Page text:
But I think this is indicative of the manner in which society views women and issues around sexual offenses. And given this stance, Brigitta, why do you think it is important to continue challenging legislation, despite the fierce opposition received by you in your matters and also the Embrace Project in this litigation?

Brigitta Mangale: Thanks, Elgene. I think in answering that, it's helpful to highlight some of the rights that are referred to in my case and in the Embrace Project's application.

These two matters highlight how current legislation poses a threat to the rights to equality, dignity, access to court, privacy, and the freedom and security of the person, just to name a few.

But a further constitutional provision that we must not lose sight of, is the section 7(2) obligation on the State to respect, protect, promote and fulfill these rights.

Now, fierce opposition is no excuse for lawyers to shy away from their unique opportunity to hold the state accountable.

All of these rights that I've referred to are some of the rights that we hoped to achieve and that we hoped to uphold when we queued to vote for the first time 30 years ago. And given how fiercely we fought to build our democracy, we cannot now give up the fight in reshaping that democracy, to getting it back to what we hoped to achieve 30 years ago.

And as I say, lawyers are uniquely placed to hold the State accountable and to develop some of these constitutionally enshrined rights.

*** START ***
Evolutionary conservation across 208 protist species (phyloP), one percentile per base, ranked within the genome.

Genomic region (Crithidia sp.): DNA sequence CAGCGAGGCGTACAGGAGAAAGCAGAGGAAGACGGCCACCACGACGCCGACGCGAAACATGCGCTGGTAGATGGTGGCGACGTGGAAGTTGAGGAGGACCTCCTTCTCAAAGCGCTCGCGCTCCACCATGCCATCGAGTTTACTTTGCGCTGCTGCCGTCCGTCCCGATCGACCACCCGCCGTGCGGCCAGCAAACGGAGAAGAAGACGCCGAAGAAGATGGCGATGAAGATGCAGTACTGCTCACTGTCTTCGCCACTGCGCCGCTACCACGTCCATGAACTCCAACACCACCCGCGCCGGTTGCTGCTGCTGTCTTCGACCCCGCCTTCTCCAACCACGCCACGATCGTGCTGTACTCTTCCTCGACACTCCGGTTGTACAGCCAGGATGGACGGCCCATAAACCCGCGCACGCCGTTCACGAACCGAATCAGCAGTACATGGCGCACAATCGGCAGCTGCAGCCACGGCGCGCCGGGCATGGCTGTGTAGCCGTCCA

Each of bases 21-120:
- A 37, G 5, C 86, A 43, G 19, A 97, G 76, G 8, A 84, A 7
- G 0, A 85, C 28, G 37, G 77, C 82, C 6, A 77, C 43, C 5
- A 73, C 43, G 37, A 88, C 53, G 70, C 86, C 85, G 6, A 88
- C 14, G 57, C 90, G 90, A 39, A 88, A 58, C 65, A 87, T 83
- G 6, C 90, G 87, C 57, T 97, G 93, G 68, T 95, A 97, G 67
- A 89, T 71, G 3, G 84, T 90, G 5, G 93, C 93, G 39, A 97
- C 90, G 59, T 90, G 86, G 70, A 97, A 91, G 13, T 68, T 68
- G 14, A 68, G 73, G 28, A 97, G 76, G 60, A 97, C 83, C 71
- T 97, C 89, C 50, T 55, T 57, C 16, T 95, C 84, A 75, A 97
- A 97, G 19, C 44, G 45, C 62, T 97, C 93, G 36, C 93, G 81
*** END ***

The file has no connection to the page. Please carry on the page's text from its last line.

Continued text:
And so I'm afraid we simply have to anticipate fierce opposition. Notwithstanding how out-of-touch and out-of-step it might be. That cannot be a reason for us to shy away from our opportunity to develop our democracy into what it was intended to be.

Elgene, as we close, please would you share with us your thoughts on how our practice and CDH is upholding some of the constitutional themes that we've identified?

Elgene Roos: Yes indeed, Brigitta. I think that despite the noise, I agree that it is imperative that we continue to forge ahead and fight for the most vulnerable, by holding the state to account and ensure that they carry out their mandates and meet their constitutional obligations.

And I think it's important that a practice like ours, that has access to resources, continue pursuing litigation of this nature and also continue partnering with civil society organisations, to ensure access to justice to the most poor and marginalized in society.

I think that CDH recognises that its obligation to continually be a responsible corporate citizen and that, given its large footprint, the impact it can make in ensuring our constitutional values are upheld. So we continually engage the public on issues that they may face through staffing various clinics, and through ensuring that we support public interest organisations through impact litigation. But we also engage the public through our email query system, where anyone from the public can write to us on a legal issue.

Through these initiatives, CDH continues to try and uphold the constitutional themes identified by you, Brigitta, and through this we try and make a meaningful impact every day.